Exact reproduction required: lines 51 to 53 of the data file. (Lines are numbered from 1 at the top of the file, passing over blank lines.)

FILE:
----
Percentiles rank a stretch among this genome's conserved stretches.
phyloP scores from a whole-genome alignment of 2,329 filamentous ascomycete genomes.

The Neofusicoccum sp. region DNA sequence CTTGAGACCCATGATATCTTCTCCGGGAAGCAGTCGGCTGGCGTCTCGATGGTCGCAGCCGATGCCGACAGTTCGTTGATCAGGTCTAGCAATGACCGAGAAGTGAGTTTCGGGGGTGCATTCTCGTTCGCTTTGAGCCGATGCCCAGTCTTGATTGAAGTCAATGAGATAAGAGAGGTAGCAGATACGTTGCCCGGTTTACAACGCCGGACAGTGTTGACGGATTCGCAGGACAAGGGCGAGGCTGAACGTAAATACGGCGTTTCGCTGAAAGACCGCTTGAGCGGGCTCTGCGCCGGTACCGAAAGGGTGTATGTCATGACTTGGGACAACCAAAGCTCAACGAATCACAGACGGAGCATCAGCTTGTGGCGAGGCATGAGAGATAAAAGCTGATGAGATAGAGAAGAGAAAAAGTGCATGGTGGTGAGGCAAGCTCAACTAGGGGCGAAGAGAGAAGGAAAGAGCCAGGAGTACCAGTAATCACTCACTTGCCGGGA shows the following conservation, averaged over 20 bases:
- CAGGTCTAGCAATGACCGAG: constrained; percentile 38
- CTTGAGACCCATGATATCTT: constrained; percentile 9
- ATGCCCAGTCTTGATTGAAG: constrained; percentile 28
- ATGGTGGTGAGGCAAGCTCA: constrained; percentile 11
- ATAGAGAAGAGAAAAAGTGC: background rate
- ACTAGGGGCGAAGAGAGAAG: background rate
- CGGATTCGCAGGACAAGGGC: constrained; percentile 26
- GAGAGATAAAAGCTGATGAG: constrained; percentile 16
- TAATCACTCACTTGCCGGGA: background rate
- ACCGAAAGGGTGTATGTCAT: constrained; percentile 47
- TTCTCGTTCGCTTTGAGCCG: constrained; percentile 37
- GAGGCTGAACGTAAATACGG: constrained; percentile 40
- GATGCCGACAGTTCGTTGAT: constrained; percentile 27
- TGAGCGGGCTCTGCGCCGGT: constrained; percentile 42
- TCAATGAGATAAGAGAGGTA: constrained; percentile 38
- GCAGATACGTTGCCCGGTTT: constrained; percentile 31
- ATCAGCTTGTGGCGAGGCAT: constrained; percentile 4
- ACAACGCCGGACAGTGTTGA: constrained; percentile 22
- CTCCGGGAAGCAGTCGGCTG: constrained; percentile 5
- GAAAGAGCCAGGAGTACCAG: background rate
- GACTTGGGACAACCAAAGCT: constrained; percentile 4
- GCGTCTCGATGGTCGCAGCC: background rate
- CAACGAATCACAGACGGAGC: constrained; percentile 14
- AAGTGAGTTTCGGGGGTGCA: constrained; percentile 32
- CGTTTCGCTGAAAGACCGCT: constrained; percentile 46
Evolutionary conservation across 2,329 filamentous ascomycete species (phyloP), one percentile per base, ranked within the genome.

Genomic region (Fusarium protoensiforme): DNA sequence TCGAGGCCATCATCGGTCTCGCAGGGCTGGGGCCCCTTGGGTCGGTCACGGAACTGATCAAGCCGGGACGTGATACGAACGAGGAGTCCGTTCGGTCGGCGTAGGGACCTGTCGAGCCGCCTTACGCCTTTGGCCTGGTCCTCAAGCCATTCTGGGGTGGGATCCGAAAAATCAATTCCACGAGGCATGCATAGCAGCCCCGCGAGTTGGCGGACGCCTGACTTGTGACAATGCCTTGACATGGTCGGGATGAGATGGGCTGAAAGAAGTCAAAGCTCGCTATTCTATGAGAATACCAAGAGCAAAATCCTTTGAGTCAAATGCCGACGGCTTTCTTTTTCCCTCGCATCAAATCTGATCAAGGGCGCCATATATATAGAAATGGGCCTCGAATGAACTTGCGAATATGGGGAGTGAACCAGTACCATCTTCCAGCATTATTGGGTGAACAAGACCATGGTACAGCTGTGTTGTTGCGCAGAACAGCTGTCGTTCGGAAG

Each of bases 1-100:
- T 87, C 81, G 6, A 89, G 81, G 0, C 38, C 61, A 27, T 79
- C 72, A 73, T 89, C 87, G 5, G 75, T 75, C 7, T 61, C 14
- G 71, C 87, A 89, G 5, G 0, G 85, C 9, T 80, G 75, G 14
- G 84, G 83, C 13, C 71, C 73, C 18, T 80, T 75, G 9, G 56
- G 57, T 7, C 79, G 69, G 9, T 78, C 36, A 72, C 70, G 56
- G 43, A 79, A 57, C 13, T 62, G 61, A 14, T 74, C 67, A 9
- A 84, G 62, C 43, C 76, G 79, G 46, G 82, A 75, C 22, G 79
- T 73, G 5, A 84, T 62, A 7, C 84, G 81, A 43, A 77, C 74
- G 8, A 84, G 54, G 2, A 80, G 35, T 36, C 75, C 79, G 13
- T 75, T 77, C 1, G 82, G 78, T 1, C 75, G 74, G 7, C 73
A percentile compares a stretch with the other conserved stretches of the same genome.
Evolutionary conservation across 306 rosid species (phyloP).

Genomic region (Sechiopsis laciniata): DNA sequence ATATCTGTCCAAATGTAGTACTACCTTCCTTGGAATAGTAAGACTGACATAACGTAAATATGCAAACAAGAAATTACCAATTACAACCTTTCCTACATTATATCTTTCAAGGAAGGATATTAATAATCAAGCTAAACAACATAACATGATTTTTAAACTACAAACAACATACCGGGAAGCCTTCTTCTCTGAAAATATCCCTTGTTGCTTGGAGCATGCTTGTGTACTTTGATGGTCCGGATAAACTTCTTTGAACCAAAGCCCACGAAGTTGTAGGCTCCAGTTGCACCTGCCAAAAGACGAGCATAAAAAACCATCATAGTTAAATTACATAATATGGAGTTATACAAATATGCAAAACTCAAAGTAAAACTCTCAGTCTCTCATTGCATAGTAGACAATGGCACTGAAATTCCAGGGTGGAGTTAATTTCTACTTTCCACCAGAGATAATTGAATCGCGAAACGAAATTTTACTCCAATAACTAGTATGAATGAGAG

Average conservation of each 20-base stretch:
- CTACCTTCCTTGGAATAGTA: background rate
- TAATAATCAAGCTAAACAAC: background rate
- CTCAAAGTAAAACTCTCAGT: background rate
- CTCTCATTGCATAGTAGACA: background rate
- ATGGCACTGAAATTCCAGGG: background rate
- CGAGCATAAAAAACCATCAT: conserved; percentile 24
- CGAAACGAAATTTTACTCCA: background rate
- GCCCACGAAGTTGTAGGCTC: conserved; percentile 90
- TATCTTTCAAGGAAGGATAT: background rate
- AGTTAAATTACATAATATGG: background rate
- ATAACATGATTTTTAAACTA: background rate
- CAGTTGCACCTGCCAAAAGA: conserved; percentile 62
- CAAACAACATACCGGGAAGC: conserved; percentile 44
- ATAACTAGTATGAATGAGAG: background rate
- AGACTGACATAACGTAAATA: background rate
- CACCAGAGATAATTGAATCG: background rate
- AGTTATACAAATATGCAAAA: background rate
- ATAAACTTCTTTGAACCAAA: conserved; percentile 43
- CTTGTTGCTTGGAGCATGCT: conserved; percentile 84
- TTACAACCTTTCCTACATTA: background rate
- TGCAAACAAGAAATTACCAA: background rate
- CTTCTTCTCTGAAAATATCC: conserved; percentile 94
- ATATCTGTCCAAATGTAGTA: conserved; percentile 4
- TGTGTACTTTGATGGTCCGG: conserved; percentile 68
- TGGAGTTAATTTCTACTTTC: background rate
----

- CGAGCATAAAAAACCATCAT: conserved; percentile 24
- CGAAACGAAATTTTACTCCA: background rate
- GCCCACGAAGTTGTAGGCTC: conserved; percentile 90